I no longer hate the rain. It brings a sense of comfort.

Weird, eh?

Harvey’s footprint remains huge

VILLAGE CREEK STATE PARK, Texas –– I knew it before we got here. But to see it up close still reminds me of just how powerful nature’s wrath can be.

Hurricane Harvey stormed ashore for a second time along the upper Gulf Coast in the summer of 2017. It had blown in earlier over the Coastal Bend, wiping out neighborhoods with high wind and storm surge.

The storm backed away over the Gulf of Mexico and then returned over Houston and the Golden Triangle with — shall we say — a record-setting deluge. It totaled 50 inches in a 24-hour span of time, which is the greatest single-day downpour in continental U.S. history.

Harvey’s footprint remains all over the Golden Triangle. We arrived at Village Creek State Park — just north of Beaumont — hoping to hike the trails and enjoy the sights and smells of the Big Thicket. No can do, we were told by the park staff. All the trails remained closed.

The storm inundated the park. It damaged the trails. It made them impossible to trek.

The Big Thicket National Preserve just a few miles north of us are OK, the state park staff told us.

It’s good to be back where we once lived for nearly 11 years before moving to the Texas Panhandle in early 1995.

My heart broke during Harvey’s assault on the Golden Triangle. Many of our friends suffered from the storm’s wrath, if not from actual flooding and the damage it brought to their property, but from the terror they clearly must have felt during that terrible time.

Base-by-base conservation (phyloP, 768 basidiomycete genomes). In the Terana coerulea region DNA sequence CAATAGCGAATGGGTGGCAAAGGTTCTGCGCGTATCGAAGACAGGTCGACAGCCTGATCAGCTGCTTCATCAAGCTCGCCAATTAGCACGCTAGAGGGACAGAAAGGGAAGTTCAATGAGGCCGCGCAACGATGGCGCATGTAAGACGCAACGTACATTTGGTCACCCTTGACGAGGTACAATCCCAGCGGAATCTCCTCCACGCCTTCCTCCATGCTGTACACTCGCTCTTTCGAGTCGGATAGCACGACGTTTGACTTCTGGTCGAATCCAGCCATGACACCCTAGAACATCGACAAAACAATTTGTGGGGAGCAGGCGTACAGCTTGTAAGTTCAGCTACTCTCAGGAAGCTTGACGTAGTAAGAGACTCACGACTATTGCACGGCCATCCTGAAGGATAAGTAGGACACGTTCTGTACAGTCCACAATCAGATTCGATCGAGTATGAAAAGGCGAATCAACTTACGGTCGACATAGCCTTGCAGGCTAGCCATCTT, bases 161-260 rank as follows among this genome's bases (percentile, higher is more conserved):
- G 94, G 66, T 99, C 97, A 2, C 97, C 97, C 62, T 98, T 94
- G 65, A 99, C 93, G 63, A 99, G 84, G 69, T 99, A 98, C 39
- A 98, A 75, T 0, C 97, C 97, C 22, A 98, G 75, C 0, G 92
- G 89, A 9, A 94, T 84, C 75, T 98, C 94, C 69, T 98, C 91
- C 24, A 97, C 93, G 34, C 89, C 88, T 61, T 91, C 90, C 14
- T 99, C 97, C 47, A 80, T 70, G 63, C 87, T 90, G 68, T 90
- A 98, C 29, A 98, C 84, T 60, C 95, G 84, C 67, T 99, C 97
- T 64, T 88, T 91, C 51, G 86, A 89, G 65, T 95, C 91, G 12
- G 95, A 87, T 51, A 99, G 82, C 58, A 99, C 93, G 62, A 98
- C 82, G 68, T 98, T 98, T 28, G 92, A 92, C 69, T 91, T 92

We’ll get to catch up with some of them. We might even hear their tales of struggle and triumph.

NFL does well with its Man of Year selection

I don’t normally get excited about pro football awards.

This year is different. The National Football League today announced its Walter Payton Man of the Year award. It goes to someone I just knew would get it: J.J. Watt, the standout defensive end for the Houston Texans.

What did Watt do to earn this honor, named after the late Walter Payton, the Hall of Fame running back and one of the great all-round great gentlemen of all pro sports?

Watt decided to launch a fundraising effort to help victims of his adopted hometown of Houston, after the wrath it suffered from Hurricane Harvey. He set a modest goal of $250,000.

Uh, Watt finished with a lot more than that. He ended up raising a cool $37 million for the waterlogged residents of Houston, whose homes were destroyed by the epic rainfall.

J.J. Watt is a tremendous athlete. I am delighted to know that the NFL has recognized him for possessing a tremendous heart.

Many of us far away from the coast saw this award coming. Our hearts were broken when Harvey came ashore not once, but twice along the Texas Gulf Coast. It pounded the Coastal Bend with killer winds and storm surge, then backed away from the coast and returned as a tropical storm.

It was on its second visit to the coast that Harvey did its damage to Houston and to the Golden Triangle, just east of the big city.

J.J. Watt stepped up in a big-time way to raise money for those victims — and has richly earned the title of the NFL Walter Payton Man of the Year.

Well done, young man. I would bet that Walter Payton, the man they called “Sweetness,” would be proud of you, too.

Nature’s wrath eclipses political controversy

I created this blog some years ago as a forum for “politics, policy and life experience.”